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loreta 37 ( +1 | -1 )
On Elephant gambit I tried many gambits as Black after 1.e4 e5...
Now I went on Elephant gambit: 1. e4 e5 2. Nf3 d5
Yesterday I looked some lines of it... Not very encouraging...
[ but I looked a view from side "how to refute it"... I nead look from another side - "how to win with it"...]
Could we share some basic ideas about this gambit?
What about level of its soundness?
ionadowman 40 ( +1 | -1 )
Elephant Gambit... I recall seeing an article in the British "Chess" magazine (Pergamon?) about this. Its author seemed to think very highly of it. I seem to recall it featured an early ...Bd6 by Black, but I am unable to recall what issue this was. Late 1990s or maybe 2000? Perhaps this will jog someone else's memory? (I do wish I had copied that article, actually).
ionadowman 25 ( +1 | -1 )
Elephant Gambit... Check out
Not exactly "pro" the gambit, but does indicate that there is more to the beast than meets the eye! It mentions Mark Hebden as championing the line, and I do believe he was the author of the article I mentioned in my earlier msg.
schnarre 13 ( +1 | -1 )
Hmmnnnn.... After the usual 3. exd5 Black's replies are normally 3...e4 & 3...c6. It's a matter of preference as to which is used, But the gambit isn't for the faint of heart.
loreta 8 ( +1 | -1 )
Tnx I;ll look t that article of Tim Harding - but I want to hear an opinion of its users.... Too..
ionadowman 19 ( +1 | -1 )
QP Countergambit in play... It seems that the Elephant Gambit, strictly speaking, goes 1.e4 e5 2.Nf3 d5 3.exd5 Bd6
Mark Hebden had been playing it, so his article (if you can trace it!) was from a user's point of view...
loreta 44 ( +1 | -1 )
... books Yesterday I got a bunch of old chess books (from 1975-1990 period). After quivk look there was Panov & Keres book Theory of openings - ant there Elephant gambit marked as looding... In Keres's King pawn openings only line 1.e4 e5 2. Nf3 d5?! 3. exd5 e4 was given...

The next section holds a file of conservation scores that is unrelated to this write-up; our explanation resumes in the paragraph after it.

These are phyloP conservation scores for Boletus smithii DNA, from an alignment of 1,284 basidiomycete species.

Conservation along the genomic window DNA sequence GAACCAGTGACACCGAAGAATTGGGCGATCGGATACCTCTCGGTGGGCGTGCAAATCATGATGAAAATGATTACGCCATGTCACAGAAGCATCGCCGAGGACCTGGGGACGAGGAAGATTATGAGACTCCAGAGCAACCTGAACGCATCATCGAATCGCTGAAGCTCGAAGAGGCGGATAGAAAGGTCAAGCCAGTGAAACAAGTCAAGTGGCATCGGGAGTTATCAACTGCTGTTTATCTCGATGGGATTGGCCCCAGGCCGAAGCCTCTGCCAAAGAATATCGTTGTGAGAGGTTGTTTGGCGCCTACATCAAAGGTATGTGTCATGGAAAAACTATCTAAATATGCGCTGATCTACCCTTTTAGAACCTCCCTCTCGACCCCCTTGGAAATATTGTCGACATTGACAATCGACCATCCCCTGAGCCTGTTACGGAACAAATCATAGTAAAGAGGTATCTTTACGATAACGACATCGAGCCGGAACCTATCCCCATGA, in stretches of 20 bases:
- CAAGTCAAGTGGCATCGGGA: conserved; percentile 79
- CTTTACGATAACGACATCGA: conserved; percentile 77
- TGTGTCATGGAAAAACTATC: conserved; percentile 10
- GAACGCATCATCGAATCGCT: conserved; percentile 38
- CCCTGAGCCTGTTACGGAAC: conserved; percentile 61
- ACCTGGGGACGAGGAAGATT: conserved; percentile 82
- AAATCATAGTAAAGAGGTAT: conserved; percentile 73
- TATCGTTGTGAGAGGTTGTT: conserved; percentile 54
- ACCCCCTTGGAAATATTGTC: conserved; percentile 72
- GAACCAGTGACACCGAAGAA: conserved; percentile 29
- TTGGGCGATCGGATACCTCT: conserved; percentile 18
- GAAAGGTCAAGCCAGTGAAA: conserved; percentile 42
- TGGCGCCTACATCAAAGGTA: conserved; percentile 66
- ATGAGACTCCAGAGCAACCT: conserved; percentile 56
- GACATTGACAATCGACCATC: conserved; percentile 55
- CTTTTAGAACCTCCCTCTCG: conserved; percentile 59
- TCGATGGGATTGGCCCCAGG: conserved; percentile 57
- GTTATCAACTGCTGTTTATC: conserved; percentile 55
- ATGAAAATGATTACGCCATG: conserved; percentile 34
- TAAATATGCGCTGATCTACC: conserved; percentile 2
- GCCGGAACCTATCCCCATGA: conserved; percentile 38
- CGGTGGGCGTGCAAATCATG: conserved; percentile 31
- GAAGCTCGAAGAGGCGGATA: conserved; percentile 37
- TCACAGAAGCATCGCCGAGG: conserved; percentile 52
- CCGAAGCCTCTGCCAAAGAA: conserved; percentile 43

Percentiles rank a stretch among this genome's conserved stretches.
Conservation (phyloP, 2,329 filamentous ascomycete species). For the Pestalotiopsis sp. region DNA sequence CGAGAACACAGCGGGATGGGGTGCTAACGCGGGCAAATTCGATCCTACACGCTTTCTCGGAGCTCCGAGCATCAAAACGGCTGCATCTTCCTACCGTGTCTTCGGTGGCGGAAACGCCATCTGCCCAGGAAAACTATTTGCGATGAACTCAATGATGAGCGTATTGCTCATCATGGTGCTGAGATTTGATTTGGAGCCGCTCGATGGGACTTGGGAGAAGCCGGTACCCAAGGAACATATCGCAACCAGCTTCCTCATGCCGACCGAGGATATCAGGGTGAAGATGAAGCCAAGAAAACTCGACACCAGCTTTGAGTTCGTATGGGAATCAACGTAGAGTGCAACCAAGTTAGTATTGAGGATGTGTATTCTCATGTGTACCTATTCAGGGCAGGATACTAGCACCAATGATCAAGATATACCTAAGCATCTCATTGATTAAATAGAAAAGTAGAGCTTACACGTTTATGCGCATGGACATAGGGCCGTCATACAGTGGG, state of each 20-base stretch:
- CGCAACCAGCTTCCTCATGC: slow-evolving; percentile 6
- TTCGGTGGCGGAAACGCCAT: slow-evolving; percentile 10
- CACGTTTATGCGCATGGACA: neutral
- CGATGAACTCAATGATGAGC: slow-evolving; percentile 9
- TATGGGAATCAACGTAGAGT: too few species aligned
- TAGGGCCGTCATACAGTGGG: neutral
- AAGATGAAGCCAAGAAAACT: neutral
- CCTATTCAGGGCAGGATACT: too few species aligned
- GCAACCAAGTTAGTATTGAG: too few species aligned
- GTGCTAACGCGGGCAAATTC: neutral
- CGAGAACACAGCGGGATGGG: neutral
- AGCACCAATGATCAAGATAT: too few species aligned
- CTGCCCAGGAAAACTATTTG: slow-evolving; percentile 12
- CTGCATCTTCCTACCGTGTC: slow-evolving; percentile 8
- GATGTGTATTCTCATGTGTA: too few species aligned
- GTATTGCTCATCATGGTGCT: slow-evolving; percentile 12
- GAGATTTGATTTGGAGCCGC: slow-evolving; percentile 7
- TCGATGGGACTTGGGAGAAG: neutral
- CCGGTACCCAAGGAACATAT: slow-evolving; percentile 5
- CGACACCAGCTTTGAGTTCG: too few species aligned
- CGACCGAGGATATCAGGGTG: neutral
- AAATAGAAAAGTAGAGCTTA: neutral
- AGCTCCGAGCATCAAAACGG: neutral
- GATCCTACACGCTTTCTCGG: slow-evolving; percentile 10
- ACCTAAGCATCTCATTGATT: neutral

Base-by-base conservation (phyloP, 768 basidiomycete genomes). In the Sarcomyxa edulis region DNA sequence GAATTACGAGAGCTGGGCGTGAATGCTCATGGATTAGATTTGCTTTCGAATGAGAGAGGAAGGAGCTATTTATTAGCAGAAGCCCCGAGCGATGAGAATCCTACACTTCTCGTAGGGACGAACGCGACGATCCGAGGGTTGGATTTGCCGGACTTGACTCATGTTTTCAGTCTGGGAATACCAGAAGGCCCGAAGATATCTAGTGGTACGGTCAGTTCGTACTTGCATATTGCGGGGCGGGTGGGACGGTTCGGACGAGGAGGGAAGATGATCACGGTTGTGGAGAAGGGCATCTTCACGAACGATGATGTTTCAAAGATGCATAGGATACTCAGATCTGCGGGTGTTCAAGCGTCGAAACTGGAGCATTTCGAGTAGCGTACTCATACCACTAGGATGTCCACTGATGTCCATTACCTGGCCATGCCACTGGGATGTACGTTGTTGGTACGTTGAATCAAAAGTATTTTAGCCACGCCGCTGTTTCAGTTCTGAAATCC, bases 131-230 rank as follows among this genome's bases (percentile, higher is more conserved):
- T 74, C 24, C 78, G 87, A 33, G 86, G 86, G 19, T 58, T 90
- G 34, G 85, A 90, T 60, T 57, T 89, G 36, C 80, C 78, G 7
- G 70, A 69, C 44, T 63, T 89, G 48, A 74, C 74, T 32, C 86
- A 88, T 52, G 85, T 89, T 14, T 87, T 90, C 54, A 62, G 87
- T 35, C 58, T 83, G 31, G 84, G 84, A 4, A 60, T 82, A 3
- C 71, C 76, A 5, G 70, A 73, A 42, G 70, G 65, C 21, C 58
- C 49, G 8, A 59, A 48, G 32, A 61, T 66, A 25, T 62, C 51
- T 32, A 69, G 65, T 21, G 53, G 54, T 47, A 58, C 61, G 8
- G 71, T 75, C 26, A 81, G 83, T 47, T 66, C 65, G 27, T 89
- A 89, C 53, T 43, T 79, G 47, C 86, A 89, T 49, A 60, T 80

In my opinion - the critical line is the line pointed by ionadowman : 1.e4 e5 2.Nf3 d5 3.exd5 Bd6
ionadowman 74 ( +1 | -1 )
loreta... Are you focusing specifically on the line 3...Bd6? It occurred to me you might want to expand the discussion to the other branch QP Countergambit beginning 3.Nxe5. Tim Harding discusses it, and this is the line I've seen more information on (Tal-Lutikov; Boleslavsky-Lilienthal; v. Fielitsch-Keres). The full score of this last game can be found in Fred Reinfeld's book on Keres's best games: a ding-dong affair ending in a draw. I shall always esteem Mr Reinfeld for including in this collection several correspondence games from Keres's youth... Unfortunately it is many years since I've seen a copy :-(
At any rate, there could be two distinct discussions here, which might indicate beginning a new, parallel thread...
loreta 81 ( +1 | -1 )
After some research ... Maybe, it could be interesting...
I found a reference to "ChessBase Magazine 102" where an article on the opening that begins with the moves 1.e4 e5 2.Nf3 d5. The name “Elephant Gambit” comes from Danish chess circles, an is supposed to illustrate the role of the two bishops, which often decide how things will go in these games....
...I would not recommend this defense for very important games, but if from time to time you wish to escape from generally fashionable openings, you will have a good canvas here on which to try out some creative ideas. In over the board chess, in rapid chess and especially in blitz chess, this gambit is a good surprise weapon. It is somewhat of a positional risk in correspondence chess, but even there Black has some chances...
loreta 61 ( +1 | -1 )
To ionadowman I would like common discusion on 1. e4 e5 2. Nf3 d5 - as there are no normal activity, so to split discussion into branches could only decrease number of messages...
As example of other possible line too:
[Event "Bank Pocztowy SA Open"]
[Site "Bydgoszcz POL"]
[Date "1999.??.??"]
[White "Ziolkowski, D"]
[Black "Pavlenko, O"]
[Result "0-1"]
[WhiteElo "2123"]
[BlackElo "2295"]

1. e4 e5 2. Nf3 d5 3. d4 dxe4 4. Nxe5 Bd6 5. Nc4 Nf6 6. Be2 Nc6 7. Be3 O-O
8. O-O Nd5 9. Nc3 Nxe3 10. fxe3 Qg5 11. Nxe4 Bxh2+ 12. Kxh2 Qh4+ 13. Kg1 Qxe4 14. Bd3 Qg4 15. Rf4 Qxd1+ 16. Rxd1 Be6 17. c3 f5 18. Rdf1 g6 19. b3 Kg7 20. e4 fxe4 21. Rxf8 Rxf8 22. Rxf8 Kxf8 23. Bxe4 Bxc4 24. bxc4 Nd8 25. Kf2 b6 26. Ke3 Ke7 27. Bd5 Ne6 28. Ke4 Kd6 29. Bxe6 Kxe6 30. g4 h5 31. g5 h4 32. Kf4 h3 33. d5+ Kd6 34. Kg3 Kc5 35. Kxh3 Kxc4 36. Kg4 Kxc3 37. Kf4 Kd4 0-1
ionadowman 13 ( +1 | -1 )
Fair comment... It did occur to me, after sending my last, that 3...d6 might well be the critical line after 3.Nxe5, as well...
ionadowman 13 ( +1 | -1 )
Fair comment... It did occur to me, after sending my last, that 3...d6 might well be the critical line after 3.Nxe5, as well...
ionadowman 46 ( +1 | -1 )
Ziolkowski v. Pavlenko... I've played it through quickly. My first impressions are that I don't like 3.d4 much... tho' it is possibly in the spirit of the opening. But rather than take on the countergambit in it own terms, it purports to confront Black with an altogether new challenge. Trouble is, after 5...Nf6 I feel that Black has a fine game, without having to fight for it... From then on Black retains the initiative throughout. OK, this isn't detailed analysis, merely my impressions. Your thoughts?
bogg 14 ( +1 | -1 )
loreta Tom Purser has included Elephant Gambit analysis in his magazine 'BDG World'. If you want to contact him the last address I have is:
[email protected]

loreta 0 ( +1 | -1 )
Tnx, bogg I'll try...